30 December 2000
30 December 2000
Q: Has the Dome been a success?
A: The difference between success and failure lies between two figures: The 12 million visitors that were originally forecast, and the one year we had to make it a success. Twelve million visitors was never a realistic forecast but it was the measure by which we were judged. And one year was never long enough to make an attraction like the Dome financially viable. If you are going to lay out £750m then you need more than one year to see a return. If we had had five years, we could have broken even after two or three years and then gone into a profit by year five. But one year? It was never enough.
Personally, I think we have been successful. We have made 6.5 million people very happy. Our satisfaction rate is 88 per cent - 90 per cent if you ask how happy people were with the staff. We have been slaughtered by the media, but we have turned the Dome around and made it one of the premier attractions in the world.
Q: If you were a politician, would you have built the Dome?
A: I am not a politician but I do know that if you are launching a project like this, then you need to look at your market potential and ask, how many people will it attract? After that, you can work out a cost structure and a plan for the future. An estimate of 4 million would have been realistic. And if that had been the projection, everybody would have been saying we did a wonderful job.
Q: Have politicians let you down?
A: There has been political warfare over the Dome and that has not helped. To have politicians saying we should have been closed down when we were actually doing quite well did not help. I don't want to get political, but we could have used more support and promotion.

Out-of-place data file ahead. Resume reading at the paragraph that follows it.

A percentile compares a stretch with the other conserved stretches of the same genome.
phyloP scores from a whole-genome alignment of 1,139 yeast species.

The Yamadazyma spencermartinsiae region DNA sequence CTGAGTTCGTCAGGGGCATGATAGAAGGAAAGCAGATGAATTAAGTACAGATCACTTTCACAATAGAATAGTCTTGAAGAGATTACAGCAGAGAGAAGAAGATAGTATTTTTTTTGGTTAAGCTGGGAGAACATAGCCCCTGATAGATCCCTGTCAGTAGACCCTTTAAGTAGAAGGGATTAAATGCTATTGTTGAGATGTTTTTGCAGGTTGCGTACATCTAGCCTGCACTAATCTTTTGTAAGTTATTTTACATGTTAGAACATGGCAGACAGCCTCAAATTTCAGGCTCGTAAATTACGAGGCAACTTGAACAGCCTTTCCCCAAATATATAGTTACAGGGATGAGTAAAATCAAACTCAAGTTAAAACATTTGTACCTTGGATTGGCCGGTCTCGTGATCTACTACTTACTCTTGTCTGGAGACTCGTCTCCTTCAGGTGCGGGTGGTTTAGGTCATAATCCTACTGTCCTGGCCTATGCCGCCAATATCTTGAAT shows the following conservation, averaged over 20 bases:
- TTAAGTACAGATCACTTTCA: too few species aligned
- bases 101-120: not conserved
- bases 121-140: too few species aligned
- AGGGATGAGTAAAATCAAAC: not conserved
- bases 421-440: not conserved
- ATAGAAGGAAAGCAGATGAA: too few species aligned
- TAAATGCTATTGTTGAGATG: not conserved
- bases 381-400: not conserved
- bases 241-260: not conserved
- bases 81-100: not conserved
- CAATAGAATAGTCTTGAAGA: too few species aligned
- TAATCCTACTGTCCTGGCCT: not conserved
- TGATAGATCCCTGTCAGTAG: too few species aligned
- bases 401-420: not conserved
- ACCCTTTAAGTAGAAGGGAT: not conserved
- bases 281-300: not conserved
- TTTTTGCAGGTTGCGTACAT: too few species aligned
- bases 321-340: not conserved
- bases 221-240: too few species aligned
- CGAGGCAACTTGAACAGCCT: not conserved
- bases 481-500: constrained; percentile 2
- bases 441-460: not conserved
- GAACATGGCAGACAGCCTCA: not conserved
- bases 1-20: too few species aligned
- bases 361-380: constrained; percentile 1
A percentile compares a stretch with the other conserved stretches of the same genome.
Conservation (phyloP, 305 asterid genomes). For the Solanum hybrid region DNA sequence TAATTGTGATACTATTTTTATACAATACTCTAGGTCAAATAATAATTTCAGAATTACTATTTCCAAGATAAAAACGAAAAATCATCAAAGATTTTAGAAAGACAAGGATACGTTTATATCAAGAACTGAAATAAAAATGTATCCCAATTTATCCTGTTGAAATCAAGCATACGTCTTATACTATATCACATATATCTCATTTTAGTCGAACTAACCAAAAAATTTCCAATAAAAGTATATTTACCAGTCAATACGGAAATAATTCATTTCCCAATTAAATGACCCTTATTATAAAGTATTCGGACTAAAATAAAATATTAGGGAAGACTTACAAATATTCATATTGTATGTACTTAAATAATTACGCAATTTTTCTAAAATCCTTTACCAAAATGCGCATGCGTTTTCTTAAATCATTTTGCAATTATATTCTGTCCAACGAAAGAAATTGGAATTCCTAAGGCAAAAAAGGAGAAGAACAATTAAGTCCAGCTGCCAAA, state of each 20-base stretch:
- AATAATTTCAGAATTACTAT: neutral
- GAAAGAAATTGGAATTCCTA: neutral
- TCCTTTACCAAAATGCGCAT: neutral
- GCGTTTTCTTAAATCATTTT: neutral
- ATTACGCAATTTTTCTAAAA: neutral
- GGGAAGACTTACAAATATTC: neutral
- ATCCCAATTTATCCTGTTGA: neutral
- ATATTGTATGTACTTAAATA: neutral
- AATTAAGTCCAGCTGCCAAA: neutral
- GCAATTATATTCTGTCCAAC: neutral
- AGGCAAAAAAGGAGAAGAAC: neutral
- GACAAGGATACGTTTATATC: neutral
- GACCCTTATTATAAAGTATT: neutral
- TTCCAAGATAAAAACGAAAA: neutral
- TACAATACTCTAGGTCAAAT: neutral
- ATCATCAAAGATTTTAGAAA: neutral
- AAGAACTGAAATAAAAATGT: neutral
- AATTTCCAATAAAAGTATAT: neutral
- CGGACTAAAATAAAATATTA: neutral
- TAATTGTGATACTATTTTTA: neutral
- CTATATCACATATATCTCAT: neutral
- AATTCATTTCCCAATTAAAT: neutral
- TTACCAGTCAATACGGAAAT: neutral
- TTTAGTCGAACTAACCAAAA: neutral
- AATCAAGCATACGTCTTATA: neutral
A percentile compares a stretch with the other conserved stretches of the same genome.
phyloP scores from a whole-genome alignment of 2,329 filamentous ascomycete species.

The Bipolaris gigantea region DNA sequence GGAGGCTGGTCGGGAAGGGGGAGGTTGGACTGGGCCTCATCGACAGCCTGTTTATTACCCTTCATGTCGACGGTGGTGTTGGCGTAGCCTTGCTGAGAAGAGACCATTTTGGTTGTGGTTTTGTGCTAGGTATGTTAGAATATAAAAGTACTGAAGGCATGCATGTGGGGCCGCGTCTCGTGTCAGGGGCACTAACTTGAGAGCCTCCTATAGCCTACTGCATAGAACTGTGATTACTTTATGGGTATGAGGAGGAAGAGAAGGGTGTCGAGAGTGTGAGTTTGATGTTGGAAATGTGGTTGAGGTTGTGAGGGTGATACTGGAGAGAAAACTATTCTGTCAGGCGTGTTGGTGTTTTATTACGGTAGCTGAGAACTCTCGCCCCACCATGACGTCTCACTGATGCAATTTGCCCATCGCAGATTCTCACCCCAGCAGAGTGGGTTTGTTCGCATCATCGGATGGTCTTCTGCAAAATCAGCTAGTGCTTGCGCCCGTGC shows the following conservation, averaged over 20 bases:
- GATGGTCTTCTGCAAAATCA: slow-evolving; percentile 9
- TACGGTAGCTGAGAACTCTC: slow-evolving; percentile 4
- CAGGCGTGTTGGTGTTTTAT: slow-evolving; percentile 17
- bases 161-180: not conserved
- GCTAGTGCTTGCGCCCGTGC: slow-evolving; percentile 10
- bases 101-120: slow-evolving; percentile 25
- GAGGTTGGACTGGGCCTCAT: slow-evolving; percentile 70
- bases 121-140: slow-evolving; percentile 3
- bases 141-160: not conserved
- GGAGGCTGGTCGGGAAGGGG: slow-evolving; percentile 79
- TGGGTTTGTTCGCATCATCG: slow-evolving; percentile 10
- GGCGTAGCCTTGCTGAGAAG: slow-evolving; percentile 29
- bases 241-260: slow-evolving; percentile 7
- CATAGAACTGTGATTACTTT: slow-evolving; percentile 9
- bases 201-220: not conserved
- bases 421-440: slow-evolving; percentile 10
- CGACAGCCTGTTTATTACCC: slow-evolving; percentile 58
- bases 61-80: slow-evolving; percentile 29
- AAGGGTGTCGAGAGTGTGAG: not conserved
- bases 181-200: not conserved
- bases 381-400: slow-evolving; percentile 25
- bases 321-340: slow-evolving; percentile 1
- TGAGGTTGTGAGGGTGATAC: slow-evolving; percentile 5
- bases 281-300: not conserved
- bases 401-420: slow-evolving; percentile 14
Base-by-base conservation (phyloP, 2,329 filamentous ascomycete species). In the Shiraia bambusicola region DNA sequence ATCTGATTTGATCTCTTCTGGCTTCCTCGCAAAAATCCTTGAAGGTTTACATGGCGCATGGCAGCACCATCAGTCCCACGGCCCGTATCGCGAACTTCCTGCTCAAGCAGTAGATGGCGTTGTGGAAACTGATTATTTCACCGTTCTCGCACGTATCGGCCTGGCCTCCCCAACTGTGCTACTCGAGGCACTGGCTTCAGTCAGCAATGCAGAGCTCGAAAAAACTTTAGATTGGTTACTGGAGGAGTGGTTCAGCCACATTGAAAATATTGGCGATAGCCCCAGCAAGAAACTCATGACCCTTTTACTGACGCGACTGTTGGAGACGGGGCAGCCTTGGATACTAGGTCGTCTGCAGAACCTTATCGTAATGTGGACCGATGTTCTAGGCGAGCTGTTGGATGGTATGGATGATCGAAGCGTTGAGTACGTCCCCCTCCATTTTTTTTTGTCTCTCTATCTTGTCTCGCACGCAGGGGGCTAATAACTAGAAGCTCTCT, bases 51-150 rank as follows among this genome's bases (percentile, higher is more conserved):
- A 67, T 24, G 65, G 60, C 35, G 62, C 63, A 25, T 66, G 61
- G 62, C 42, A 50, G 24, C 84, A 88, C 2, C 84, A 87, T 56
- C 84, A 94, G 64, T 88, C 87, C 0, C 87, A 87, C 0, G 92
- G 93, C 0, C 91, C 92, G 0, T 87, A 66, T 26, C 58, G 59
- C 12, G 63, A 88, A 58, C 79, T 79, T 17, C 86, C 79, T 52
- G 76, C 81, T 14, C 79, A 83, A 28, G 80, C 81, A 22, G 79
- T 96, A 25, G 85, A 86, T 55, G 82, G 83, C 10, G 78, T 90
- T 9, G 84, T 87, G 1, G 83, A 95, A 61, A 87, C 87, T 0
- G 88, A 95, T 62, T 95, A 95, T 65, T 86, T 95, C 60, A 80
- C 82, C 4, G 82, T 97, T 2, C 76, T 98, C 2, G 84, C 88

Q: Are you considering a management buyout?
A: I was approached by a financial consortium and we made an offer because I think the Dome has a viable future as a major attraction. But our offer was rejected by the Government and I am prepared to accept that.
Q: Do you feel let down by anyone?
A: I think a lot of people have been hurt by the Dome. There are a lot of casualties, a lot of people's reputations have been damaged. But I don't want to name and shame. Perhaps I can say I feel let down by the establishment, by poor planning, poor design. But that's as far as I want to go.
Q: The latest estimate of the cost of the Dome is £854m. Can you justify that?
A: Yes, I think so. If you look at how the East End of London was compared with now, I think there has been a great improvement. It was a wasteland, and now the transport is better. Businesses have moved in - companies like Sainsbury's, Homebase, Comet, there is a cinema and 1,400 new homes. It's much more alive now. But also, if you look at our achievements at the Dome. The staff are fantastic, they have worked wonders. I have never worked with such a dedicated and professional group of people. And 6.5 million people have come and had a wonderful experience.
Q: Your last grant from the Millennium Commission was £47m but you have been doing well since then. Will that be returned?
A: I can't say one way or another because that is the responsibility of the executive chairman, David James. What I do know is that it hasn't been touched so far because it was asked for to serve as a sort of overdraft that hasn't been needed. But it might be needed to wind up the company.
Q: What's next for you?
A: I really don't know. I haven't been looking for a job because that would have been unfair to my staff - to have one eye on the Dome and one eye somewhere else. I finish round the middle of January and I don't know what will happen after that.
Ideally, I would like to stay in Britain. I have grown to love the place, and particularly the people. They support the underdog and that's what we were. And we got great support from everyone who came.Reuse content